Title: Louis Le Prince Collection
Date: 26 Oct 1880-1 Apr 1900
Main language: English; French
Size and medium: certificate; manuscript papers; typescript paper; 23 leaves; 3 fragments; 21 folders; 1 box
Collection group(s): Leeds Philosophical and Literary Society
The collection comprises papers relating to Louis Le Prince and his invention of a camera which took the first moving pictures on paper film. The papers include technical drawings and notes made by Le Prince about cameras and lighting equipment.
There are also letters written by Le Prince and his chief mechanic, James William Longley, about his inventions. The collection includes letters written by Adolphe Le Prince, Louis' son. These and some of Longley's were composed after the inventor's death, when his family were attempting to establish their rights regarding his patents.
The papers have been deposited on the understanding that anybody wishing to make substantial use of them, or to publish substantial extracts, shall first seek permission from the Secretary of the Society: http://www.leedsphilandlit.org.uk/
Louis Aimé Augustin Le Prince (28 August 1841-vanished 16 September 1890) is known for using a single lens camera to shoot the first moving pictures on paper film. He was born in Metz, France, and he grew up spending time in the studio of his father’s friend Louis Daguerre, the inventor of the popular daguerreotypes. Le Prince received lessons in photography and chemistry from Daguerre before going on to study painting in Paris and chemistry in Leipzig. At the invitation of John Whitley, whom he met in Leipzig, Le Prince moved to Leeds in 1866, where he joined Whitley Partners of Hunslet, a firm of brass founders. In 1869 he married John’s sister, Elizabeth, who was herself a talented artist. The couple started the Leeds Technical School of Art two years later, and achieved great fame for their innovative techniques of fixing colour photography on to metal and pottery, so much so that their portraits of Queen Victoria and the Prime Minister Gladstone were included in the time capsule (manufactured by Whitley partners) which was place in the foundation of Cleopatra’s Needle on the Thames Embankment. Between 1881 and 1887 Le Prince and his family lived in America where he worked as an agent for Whitley Partners and as the manager of a group of French artists. While in the USA, Le Prince continued with the experiments in moving pictures that he had begun while he was in Leeds, and on his return in May 1887 his work had advanced to such an extent that he was able to patent a single-lens camera. This was first used on 14 October 1888 when he filmed the moving pictures now known as 'Roundhay Garden Scene', soon followed by ‘Leeds Bridge'. In 1890 Le Prince was preparing to return to the USA to promote his invention, but decided first to visit his friends and family in France. He disappeared from a train travelling from Dijon to Paris in September 1890. The mystery surrounding his disappearance has never been resolved.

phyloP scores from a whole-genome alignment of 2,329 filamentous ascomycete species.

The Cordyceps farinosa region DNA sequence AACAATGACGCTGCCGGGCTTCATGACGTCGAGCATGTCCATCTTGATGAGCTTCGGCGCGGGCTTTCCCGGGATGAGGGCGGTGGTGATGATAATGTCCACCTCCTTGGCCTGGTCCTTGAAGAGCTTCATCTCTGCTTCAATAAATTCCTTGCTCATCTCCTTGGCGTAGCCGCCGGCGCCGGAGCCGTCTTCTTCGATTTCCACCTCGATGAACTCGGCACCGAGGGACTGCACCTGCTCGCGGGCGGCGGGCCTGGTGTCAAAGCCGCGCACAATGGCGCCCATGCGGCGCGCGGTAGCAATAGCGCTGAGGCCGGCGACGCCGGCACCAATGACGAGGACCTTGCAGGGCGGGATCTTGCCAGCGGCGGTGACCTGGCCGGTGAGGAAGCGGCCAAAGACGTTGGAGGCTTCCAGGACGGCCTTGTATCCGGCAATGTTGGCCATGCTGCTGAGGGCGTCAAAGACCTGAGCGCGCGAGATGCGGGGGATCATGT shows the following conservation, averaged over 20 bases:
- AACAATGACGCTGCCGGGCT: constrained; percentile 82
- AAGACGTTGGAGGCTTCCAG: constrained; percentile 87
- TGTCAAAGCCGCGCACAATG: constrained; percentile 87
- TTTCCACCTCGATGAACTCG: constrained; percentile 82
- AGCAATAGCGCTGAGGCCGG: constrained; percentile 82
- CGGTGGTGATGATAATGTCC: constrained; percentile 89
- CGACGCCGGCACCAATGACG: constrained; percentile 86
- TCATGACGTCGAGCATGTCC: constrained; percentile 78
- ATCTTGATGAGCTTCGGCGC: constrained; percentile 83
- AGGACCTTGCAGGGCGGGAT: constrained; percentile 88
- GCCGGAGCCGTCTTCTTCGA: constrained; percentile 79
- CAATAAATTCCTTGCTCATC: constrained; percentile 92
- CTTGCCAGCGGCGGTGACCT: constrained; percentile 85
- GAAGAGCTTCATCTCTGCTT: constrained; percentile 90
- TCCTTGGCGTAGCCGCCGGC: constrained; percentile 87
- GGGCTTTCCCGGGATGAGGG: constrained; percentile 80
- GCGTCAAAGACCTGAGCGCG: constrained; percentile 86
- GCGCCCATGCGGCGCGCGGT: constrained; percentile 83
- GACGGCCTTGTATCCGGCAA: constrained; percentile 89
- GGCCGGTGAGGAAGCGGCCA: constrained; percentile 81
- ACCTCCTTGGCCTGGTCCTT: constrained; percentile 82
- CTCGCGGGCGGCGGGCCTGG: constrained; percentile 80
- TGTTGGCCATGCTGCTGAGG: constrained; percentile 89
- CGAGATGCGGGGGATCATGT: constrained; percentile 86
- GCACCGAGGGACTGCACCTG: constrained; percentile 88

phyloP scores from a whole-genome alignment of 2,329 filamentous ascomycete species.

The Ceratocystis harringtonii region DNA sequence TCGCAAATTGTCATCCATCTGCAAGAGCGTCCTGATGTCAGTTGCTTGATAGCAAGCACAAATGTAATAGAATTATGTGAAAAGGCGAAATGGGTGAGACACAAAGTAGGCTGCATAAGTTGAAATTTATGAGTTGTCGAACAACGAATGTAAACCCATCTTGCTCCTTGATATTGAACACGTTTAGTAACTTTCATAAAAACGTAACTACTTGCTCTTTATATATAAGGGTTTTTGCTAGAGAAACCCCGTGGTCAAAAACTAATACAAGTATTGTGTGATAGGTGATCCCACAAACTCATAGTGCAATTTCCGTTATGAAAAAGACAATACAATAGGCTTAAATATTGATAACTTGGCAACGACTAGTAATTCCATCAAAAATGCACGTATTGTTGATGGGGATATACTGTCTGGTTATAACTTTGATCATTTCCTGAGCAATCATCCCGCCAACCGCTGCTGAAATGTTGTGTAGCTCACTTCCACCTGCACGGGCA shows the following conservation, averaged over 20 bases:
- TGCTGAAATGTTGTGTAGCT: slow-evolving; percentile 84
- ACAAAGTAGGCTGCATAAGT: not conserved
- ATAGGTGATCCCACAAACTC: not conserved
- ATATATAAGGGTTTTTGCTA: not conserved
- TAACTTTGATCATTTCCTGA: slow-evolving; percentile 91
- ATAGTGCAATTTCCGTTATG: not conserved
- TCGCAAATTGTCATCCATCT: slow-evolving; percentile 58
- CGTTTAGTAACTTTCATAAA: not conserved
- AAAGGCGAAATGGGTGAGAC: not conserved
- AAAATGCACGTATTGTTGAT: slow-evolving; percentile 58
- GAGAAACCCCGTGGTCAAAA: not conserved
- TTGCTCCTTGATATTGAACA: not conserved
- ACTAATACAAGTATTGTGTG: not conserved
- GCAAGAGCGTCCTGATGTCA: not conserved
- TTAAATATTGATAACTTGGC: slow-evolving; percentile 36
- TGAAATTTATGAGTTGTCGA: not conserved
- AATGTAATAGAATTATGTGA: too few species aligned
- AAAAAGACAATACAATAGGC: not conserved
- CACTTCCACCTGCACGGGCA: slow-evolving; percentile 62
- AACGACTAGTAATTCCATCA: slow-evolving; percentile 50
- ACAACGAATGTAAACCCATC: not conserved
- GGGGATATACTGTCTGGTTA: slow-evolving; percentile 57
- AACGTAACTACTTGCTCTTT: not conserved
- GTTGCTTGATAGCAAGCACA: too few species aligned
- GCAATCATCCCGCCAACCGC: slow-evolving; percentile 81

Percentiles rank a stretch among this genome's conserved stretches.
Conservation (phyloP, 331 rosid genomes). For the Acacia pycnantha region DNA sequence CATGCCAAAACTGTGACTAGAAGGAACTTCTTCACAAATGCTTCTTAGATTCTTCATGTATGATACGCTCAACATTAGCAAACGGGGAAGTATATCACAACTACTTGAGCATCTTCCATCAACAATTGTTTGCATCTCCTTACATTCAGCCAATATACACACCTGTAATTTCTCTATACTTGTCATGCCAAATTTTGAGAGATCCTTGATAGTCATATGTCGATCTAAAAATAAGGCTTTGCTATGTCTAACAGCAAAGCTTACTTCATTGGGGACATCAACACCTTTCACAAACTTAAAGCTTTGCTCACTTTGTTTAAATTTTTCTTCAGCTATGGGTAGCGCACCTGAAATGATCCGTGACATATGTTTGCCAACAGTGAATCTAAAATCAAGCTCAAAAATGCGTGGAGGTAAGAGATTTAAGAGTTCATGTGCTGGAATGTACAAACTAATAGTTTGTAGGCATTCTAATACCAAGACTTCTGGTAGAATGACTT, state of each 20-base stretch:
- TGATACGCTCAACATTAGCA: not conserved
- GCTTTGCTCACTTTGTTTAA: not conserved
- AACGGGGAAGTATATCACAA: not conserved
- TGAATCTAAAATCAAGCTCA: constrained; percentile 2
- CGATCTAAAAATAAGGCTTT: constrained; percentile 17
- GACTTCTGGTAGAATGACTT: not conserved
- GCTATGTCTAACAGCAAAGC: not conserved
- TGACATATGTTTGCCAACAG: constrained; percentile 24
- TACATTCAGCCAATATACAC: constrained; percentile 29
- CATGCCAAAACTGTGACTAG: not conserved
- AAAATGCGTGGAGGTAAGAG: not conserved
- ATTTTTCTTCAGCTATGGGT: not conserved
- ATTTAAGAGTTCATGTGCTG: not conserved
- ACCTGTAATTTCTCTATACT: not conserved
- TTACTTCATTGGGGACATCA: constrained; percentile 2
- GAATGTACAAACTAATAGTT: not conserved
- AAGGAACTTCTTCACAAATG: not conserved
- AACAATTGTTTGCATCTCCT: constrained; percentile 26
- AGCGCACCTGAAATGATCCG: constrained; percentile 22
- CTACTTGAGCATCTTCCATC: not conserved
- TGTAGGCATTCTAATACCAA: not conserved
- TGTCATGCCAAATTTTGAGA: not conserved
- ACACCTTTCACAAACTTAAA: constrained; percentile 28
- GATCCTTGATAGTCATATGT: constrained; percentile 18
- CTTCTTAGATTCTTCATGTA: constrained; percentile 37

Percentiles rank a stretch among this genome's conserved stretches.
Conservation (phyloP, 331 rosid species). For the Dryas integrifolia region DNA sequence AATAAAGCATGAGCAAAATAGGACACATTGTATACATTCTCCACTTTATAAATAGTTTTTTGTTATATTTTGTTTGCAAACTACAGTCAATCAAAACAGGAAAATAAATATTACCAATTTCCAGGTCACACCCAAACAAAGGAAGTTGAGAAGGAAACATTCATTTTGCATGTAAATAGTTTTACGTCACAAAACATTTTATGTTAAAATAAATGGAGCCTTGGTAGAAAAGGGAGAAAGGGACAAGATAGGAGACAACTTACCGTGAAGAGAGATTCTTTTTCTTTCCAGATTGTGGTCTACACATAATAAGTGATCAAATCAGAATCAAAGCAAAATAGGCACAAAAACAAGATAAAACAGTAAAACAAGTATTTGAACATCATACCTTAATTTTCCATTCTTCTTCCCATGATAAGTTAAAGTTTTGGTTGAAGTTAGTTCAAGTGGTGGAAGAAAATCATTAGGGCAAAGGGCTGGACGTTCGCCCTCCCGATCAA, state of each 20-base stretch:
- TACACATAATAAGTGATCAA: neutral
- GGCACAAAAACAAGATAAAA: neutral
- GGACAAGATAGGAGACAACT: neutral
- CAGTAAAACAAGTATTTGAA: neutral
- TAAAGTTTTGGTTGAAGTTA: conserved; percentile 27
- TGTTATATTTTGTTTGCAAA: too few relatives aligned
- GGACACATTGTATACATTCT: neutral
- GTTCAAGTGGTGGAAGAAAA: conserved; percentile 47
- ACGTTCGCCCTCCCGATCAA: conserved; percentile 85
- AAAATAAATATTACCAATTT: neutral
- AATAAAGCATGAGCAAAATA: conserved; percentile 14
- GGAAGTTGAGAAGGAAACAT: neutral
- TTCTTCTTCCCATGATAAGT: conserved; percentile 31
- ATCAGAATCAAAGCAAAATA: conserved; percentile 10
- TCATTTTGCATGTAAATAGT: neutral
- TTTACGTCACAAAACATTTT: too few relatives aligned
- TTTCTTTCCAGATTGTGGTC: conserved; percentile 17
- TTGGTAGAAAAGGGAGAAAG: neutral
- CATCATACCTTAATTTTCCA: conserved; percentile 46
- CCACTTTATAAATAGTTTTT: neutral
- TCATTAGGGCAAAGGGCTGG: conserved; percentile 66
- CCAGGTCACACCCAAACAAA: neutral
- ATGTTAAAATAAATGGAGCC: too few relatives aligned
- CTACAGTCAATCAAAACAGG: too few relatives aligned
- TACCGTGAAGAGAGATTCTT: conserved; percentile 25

While living in Leeds, Le Prince was a member of the Leeds Philosophical and Literary Society, founded in 1819 as a focus for the city’s scientific, literary and historical enquiry. The Society continues to flourish, and in July 2015 was pleased to accept the gift of Louis le Prince’s papers from his great-great-granddaughter, Laurie Snyder.
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Catalogues of archives are usually arranged in hierarchies - one hierarchy for each collection in the archive. The details on display will be of a record at a particular level of the hierarchy. There may be other records above, below, or alongside this record in the same hierarchy. You can see the full hierarchy under 'In this collection'.